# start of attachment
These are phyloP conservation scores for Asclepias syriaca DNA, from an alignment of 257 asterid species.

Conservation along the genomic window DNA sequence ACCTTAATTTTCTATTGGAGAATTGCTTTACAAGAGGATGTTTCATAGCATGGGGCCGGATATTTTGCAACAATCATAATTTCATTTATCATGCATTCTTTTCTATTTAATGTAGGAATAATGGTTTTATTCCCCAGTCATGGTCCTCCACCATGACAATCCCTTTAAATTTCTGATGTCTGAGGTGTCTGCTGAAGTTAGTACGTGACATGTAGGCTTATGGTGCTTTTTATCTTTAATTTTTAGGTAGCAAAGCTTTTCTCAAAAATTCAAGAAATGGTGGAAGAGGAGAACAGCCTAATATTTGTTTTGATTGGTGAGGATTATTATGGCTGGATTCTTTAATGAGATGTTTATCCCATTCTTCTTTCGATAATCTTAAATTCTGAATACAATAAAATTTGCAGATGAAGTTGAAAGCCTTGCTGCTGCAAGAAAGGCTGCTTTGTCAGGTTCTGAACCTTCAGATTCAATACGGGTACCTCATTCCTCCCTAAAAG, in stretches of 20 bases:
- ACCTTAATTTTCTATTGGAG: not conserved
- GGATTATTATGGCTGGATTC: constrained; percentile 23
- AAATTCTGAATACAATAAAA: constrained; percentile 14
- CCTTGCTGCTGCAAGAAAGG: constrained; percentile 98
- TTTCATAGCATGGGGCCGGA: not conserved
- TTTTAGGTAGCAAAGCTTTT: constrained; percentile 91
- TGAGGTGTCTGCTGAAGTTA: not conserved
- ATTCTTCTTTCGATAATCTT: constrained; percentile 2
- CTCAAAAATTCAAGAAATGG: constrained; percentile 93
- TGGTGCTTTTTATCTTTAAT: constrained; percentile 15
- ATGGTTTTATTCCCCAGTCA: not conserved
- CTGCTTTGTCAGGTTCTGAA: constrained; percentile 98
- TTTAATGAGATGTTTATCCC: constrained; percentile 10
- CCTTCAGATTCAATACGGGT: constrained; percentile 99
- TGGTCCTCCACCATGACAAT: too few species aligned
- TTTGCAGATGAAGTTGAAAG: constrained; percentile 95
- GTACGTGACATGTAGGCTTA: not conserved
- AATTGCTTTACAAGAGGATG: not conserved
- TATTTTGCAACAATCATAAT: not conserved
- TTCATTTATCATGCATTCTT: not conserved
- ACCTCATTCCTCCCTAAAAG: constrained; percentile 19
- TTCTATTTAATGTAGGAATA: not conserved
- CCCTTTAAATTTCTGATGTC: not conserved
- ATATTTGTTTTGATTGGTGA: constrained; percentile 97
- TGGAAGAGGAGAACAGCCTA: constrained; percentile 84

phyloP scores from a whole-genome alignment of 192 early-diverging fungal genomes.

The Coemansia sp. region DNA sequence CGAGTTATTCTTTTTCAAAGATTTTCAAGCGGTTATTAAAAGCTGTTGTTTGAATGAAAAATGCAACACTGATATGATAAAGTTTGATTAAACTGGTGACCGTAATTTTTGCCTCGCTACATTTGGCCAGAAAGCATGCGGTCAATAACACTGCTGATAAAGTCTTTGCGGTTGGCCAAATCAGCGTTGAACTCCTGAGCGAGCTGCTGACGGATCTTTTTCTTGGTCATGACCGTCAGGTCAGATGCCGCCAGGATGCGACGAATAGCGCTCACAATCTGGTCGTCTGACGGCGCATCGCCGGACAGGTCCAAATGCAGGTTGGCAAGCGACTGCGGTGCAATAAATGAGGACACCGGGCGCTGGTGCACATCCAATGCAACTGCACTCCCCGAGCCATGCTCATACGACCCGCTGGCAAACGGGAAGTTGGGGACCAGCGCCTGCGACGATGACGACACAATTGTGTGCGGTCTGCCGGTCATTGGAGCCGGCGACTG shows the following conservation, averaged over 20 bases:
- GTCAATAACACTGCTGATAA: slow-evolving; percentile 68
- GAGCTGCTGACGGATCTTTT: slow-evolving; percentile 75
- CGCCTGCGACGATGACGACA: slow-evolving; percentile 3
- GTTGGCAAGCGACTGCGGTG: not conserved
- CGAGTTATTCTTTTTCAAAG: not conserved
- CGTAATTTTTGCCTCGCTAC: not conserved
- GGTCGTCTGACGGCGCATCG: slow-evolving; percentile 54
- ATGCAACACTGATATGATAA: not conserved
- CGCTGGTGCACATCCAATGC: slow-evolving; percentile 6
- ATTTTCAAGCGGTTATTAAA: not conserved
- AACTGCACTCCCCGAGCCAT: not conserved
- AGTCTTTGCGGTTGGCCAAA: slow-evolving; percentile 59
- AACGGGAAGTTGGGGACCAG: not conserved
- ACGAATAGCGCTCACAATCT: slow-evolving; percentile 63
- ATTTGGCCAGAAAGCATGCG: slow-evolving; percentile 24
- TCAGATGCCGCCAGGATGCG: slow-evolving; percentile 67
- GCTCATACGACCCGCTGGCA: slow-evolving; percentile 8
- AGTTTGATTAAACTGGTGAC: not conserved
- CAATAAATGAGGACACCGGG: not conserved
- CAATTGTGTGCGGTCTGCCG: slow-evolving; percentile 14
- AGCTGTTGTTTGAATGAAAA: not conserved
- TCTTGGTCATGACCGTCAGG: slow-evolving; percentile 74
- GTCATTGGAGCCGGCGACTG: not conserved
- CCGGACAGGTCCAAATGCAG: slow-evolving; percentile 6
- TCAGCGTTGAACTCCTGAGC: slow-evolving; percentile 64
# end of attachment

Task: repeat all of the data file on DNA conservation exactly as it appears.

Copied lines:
These are phyloP conservation scores for Asclepias syriaca DNA, from an alignment of 257 asterid species.

Conservation along the genomic window DNA sequence ACCTTAATTTTCTATTGGAGAATTGCTTTACAAGAGGATGTTTCATAGCATGGGGCCGGATATTTTGCAACAATCATAATTTCATTTATCATGCATTCTTTTCTATTTAATGTAGGAATAATGGTTTTATTCCCCAGTCATGGTCCTCCACCATGACAATCCCTTTAAATTTCTGATGTCTGAGGTGTCTGCTGAAGTTAGTACGTGACATGTAGGCTTATGGTGCTTTTTATCTTTAATTTTTAGGTAGCAAAGCTTTTCTCAAAAATTCAAGAAATGGTGGAAGAGGAGAACAGCCTAATATTTGTTTTGATTGGTGAGGATTATTATGGCTGGATTCTTTAATGAGATGTTTATCCCATTCTTCTTTCGATAATCTTAAATTCTGAATACAATAAAATTTGCAGATGAAGTTGAAAGCCTTGCTGCTGCAAGAAAGGCTGCTTTGTCAGGTTCTGAACCTTCAGATTCAATACGGGTACCTCATTCCTCCCTAAAAG, in stretches of 20 bases:
- ACCTTAATTTTCTATTGGAG: not conserved
- GGATTATTATGGCTGGATTC: constrained; percentile 23
- AAATTCTGAATACAATAAAA: constrained; percentile 14
- CCTTGCTGCTGCAAGAAAGG: constrained; percentile 98
- TTTCATAGCATGGGGCCGGA: not conserved
- TTTTAGGTAGCAAAGCTTTT: constrained; percentile 91
- TGAGGTGTCTGCTGAAGTTA: not conserved
- ATTCTTCTTTCGATAATCTT: constrained; percentile 2
- CTCAAAAATTCAAGAAATGG: constrained; percentile 93
- TGGTGCTTTTTATCTTTAAT: constrained; percentile 15
- ATGGTTTTATTCCCCAGTCA: not conserved
- CTGCTTTGTCAGGTTCTGAA: constrained; percentile 98
- TTTAATGAGATGTTTATCCC: constrained; percentile 10
- CCTTCAGATTCAATACGGGT: constrained; percentile 99
- TGGTCCTCCACCATGACAAT: too few species aligned
- TTTGCAGATGAAGTTGAAAG: constrained; percentile 95
- GTACGTGACATGTAGGCTTA: not conserved
- AATTGCTTTACAAGAGGATG: not conserved
- TATTTTGCAACAATCATAAT: not conserved
- TTCATTTATCATGCATTCTT: not conserved
- ACCTCATTCCTCCCTAAAAG: constrained; percentile 19
- TTCTATTTAATGTAGGAATA: not conserved
- CCCTTTAAATTTCTGATGTC: not conserved
- ATATTTGTTTTGATTGGTGA: constrained; percentile 97
- TGGAAGAGGAGAACAGCCTA: constrained; percentile 84

phyloP scores from a whole-genome alignment of 192 early-diverging fungal genomes.

The Coemansia sp. region DNA sequence CGAGTTATTCTTTTTCAAAGATTTTCAAGCGGTTATTAAAAGCTGTTGTTTGAATGAAAAATGCAACACTGATATGATAAAGTTTGATTAAACTGGTGACCGTAATTTTTGCCTCGCTACATTTGGCCAGAAAGCATGCGGTCAATAACACTGCTGATAAAGTCTTTGCGGTTGGCCAAATCAGCGTTGAACTCCTGAGCGAGCTGCTGACGGATCTTTTTCTTGGTCATGACCGTCAGGTCAGATGCCGCCAGGATGCGACGAATAGCGCTCACAATCTGGTCGTCTGACGGCGCATCGCCGGACAGGTCCAAATGCAGGTTGGCAAGCGACTGCGGTGCAATAAATGAGGACACCGGGCGCTGGTGCACATCCAATGCAACTGCACTCCCCGAGCCATGCTCATACGACCCGCTGGCAAACGGGAAGTTGGGGACCAGCGCCTGCGACGATGACGACACAATTGTGTGCGGTCTGCCGGTCATTGGAGCCGGCGACTG shows the following conservation, averaged over 20 bases:
- GTCAATAACACTGCTGATAA: slow-evolving; percentile 68
- GAGCTGCTGACGGATCTTTT: slow-evolving; percentile 75
- CGCCTGCGACGATGACGACA: slow-evolving; percentile 3
- GTTGGCAAGCGACTGCGGTG: not conserved
- CGAGTTATTCTTTTTCAAAG: not conserved
- CGTAATTTTTGCCTCGCTAC: not conserved
- GGTCGTCTGACGGCGCATCG: slow-evolving; percentile 54
- ATGCAACACTGATATGATAA: not conserved
- CGCTGGTGCACATCCAATGC: slow-evolving; percentile 6
- ATTTTCAAGCGGTTATTAAA: not conserved
- AACTGCACTCCCCGAGCCAT: not conserved
- AGTCTTTGCGGTTGGCCAAA: slow-evolving; percentile 59
- AACGGGAAGTTGGGGACCAG: not conserved
- ACGAATAGCGCTCACAATCT: slow-evolving; percentile 63
- ATTTGGCCAGAAAGCATGCG: slow-evolving; percentile 24
- TCAGATGCCGCCAGGATGCG: slow-evolving; percentile 67
- GCTCATACGACCCGCTGGCA: slow-evolving; percentile 8
- AGTTTGATTAAACTGGTGAC: not conserved
- CAATAAATGAGGACACCGGG: not conserved
- CAATTGTGTGCGGTCTGCCG: slow-evolving; percentile 14
- AGCTGTTGTTTGAATGAAAA: not conserved
- TCTTGGTCATGACCGTCAGG: slow-evolving; percentile 74
- GTCATTGGAGCCGGCGACTG: not conserved
- CCGGACAGGTCCAAATGCAG: slow-evolving; percentile 6
- TCAGCGTTGAACTCCTGAGC: slow-evolving; percentile 64